The Finger Is a Gun

A few years ago, one of my good friends decided to take an improv class. It was in a comedy club in downtown Ft. Worth, and my friend was born for it. Everyone was cheering him on, we were wondering if he was going to pursue this professionally or not. He was really a natural comedian, he had great timing, stage presence…everything.

And when he got done with the class, the word he had to describe it was exhausting. He loved every second of it, but it was more than a class. It was something that from the moment you walked in the door you were immersed in.

Recently I read Tina Fey’s new book “BossyPants” I think she is one of the funnier people in the world, and wanted to hear about what life was like working for SNL. It’s a bit rougher around the edges than your average 30 Rock episode, but right in the middle of it is a chapter worth the price of the book. It’s all about Improv.

Fey points out that, for her, Improv is not a way of creating comedy, it is a worldview. And like every worldview it’s got rules. Here are a few of them:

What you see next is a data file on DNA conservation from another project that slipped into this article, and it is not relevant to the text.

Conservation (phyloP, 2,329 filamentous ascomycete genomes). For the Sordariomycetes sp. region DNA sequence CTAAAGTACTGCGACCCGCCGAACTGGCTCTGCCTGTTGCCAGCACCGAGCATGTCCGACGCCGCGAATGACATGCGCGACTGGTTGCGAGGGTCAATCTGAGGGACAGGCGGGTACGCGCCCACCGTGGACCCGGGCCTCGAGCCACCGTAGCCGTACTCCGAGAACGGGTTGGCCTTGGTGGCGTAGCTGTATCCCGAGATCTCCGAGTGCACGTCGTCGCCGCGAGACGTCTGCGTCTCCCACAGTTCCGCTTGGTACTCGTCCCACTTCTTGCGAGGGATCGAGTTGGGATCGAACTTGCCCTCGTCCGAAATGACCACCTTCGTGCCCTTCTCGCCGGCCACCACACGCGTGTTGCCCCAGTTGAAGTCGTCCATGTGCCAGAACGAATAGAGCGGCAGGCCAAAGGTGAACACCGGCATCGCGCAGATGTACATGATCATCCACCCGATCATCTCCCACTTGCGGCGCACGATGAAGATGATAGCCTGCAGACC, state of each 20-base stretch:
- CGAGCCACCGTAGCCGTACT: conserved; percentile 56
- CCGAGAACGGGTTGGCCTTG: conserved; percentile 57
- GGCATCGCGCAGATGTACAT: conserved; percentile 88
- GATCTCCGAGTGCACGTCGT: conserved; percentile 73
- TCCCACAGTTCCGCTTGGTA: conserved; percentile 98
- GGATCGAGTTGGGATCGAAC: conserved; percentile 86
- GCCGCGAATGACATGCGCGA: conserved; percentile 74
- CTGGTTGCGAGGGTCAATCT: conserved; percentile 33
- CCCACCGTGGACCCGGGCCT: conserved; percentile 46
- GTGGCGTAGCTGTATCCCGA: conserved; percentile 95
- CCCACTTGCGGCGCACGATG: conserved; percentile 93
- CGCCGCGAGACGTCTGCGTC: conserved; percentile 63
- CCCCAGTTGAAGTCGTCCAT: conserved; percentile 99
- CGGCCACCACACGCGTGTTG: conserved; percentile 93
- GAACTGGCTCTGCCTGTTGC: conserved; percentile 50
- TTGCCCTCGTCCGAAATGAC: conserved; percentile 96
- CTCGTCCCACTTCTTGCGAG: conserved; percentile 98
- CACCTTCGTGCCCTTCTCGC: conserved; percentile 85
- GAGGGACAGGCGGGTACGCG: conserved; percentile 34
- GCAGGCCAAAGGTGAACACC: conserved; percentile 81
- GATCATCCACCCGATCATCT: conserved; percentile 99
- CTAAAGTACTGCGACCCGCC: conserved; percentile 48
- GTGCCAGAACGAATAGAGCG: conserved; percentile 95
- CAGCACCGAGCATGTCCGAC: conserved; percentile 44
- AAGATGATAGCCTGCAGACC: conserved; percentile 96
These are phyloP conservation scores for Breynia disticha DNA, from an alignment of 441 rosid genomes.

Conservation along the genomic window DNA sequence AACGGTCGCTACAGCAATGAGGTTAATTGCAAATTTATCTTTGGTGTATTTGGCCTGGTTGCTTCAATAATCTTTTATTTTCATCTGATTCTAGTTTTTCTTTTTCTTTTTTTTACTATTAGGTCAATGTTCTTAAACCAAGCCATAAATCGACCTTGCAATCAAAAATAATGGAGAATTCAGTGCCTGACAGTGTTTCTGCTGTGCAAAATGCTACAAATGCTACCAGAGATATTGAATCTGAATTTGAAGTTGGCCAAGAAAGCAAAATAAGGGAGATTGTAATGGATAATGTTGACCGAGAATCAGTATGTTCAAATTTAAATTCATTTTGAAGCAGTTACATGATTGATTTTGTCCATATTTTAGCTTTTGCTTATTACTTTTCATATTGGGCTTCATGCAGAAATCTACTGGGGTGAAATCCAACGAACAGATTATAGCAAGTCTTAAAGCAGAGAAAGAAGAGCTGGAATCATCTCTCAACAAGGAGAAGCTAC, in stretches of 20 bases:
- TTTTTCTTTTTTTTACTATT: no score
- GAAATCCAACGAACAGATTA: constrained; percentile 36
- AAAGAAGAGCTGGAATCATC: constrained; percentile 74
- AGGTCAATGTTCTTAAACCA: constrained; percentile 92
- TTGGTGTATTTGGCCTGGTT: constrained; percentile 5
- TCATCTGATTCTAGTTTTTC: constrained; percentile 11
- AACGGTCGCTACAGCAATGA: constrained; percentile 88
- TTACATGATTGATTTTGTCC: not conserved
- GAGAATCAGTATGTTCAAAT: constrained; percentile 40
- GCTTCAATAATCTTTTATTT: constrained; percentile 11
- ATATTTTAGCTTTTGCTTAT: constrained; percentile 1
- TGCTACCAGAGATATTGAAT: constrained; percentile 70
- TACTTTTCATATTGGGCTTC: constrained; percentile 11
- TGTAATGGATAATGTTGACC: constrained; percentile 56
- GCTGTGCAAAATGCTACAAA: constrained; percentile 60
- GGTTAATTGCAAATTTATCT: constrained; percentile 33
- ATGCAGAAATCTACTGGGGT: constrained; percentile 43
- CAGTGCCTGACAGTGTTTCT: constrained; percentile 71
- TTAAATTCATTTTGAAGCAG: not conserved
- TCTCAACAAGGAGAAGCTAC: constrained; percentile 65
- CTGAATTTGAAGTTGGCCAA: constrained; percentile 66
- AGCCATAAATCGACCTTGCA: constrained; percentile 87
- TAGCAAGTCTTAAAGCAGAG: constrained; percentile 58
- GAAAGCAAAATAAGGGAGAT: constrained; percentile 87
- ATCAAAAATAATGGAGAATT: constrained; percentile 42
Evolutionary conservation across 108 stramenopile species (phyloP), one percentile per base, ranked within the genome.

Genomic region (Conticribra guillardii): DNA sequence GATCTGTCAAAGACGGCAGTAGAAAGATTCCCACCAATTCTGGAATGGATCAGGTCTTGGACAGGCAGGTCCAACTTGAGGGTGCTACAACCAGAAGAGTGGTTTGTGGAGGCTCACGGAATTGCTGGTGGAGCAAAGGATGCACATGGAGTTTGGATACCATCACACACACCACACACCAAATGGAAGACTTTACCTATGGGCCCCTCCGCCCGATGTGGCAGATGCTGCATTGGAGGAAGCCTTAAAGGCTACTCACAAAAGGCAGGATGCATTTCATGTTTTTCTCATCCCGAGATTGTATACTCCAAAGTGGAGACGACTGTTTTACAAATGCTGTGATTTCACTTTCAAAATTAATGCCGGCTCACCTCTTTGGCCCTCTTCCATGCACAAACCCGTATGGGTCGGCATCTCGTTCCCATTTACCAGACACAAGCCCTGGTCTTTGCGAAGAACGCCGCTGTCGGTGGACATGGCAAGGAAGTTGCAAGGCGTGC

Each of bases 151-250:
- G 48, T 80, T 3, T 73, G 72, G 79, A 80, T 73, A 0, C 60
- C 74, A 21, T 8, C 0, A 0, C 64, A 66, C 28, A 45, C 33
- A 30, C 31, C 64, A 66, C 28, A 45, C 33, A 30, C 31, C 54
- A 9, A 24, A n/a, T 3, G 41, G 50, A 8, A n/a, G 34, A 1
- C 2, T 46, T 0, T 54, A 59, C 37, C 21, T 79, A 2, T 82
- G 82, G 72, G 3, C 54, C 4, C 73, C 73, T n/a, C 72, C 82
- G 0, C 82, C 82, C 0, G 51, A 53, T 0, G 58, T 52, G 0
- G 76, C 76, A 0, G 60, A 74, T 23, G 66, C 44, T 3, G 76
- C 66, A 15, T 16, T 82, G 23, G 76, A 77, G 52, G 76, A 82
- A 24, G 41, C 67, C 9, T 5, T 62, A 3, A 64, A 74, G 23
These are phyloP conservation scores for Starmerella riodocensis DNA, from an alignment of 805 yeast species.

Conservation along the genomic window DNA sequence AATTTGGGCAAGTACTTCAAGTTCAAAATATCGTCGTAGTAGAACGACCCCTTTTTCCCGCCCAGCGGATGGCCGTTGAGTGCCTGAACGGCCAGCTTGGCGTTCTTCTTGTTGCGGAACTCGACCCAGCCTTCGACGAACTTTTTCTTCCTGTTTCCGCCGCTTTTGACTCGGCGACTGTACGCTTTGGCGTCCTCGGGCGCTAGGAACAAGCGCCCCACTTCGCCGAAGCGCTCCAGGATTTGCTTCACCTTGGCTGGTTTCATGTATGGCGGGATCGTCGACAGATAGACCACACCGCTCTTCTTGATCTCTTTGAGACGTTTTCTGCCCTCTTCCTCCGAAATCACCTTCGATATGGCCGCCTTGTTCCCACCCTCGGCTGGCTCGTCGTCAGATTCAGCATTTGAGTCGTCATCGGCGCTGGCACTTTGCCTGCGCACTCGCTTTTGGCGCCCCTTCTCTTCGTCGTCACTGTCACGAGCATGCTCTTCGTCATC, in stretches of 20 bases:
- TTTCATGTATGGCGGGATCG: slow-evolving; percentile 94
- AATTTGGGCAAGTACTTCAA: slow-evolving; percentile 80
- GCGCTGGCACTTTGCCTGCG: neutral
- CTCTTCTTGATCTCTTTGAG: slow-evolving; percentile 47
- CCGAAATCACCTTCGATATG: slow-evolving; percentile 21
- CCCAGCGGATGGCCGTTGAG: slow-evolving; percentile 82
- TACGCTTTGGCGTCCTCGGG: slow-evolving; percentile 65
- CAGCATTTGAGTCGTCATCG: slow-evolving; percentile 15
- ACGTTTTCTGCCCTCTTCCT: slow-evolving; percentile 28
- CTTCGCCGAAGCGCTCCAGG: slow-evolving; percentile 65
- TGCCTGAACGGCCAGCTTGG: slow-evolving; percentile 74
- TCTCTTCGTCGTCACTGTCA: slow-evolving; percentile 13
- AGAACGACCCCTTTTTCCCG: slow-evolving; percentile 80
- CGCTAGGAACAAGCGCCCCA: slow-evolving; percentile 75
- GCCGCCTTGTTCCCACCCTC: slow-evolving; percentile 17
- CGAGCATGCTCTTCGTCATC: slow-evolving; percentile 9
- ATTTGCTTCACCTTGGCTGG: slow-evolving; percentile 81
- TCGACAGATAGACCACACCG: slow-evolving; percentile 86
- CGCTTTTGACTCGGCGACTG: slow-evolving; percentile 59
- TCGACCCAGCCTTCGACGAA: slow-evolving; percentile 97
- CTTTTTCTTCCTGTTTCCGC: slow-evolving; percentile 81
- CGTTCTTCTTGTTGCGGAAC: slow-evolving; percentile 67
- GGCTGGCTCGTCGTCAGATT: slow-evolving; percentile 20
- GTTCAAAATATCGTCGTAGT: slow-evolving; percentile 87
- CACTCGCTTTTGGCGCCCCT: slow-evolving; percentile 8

1. Always agree. This is paramount. Because Improv depends on imagination, the worst thing you can do is not go along with the scene. If your partner enters the scene, points their finger at you, and says “This is a gun!” You can’t say, “That’s not a gun! That’s just your finger.” If you do than the scene is a non-starter. Now, Fey points out that in real life you obviously won’t agree with what everyone says. But that’s not the point. The Rule of Agreement means to “Respect what your partner has created.” In the words of Fey, “Start with a Yes and see where that takes you.” Continue reading The Finger Is a Gun

The Groans of Creation

Last week, I drove by a bunch of  protesting college students. They were on a main road, next to a particular Christian college, and they were holding up signs for Haiti. The signs were basically saying, “Remember Haiti’s not better just because they are no longer in the 24 hour news cycle.” My immediate response was to think, Haiti? That was 3 natural disasters ago.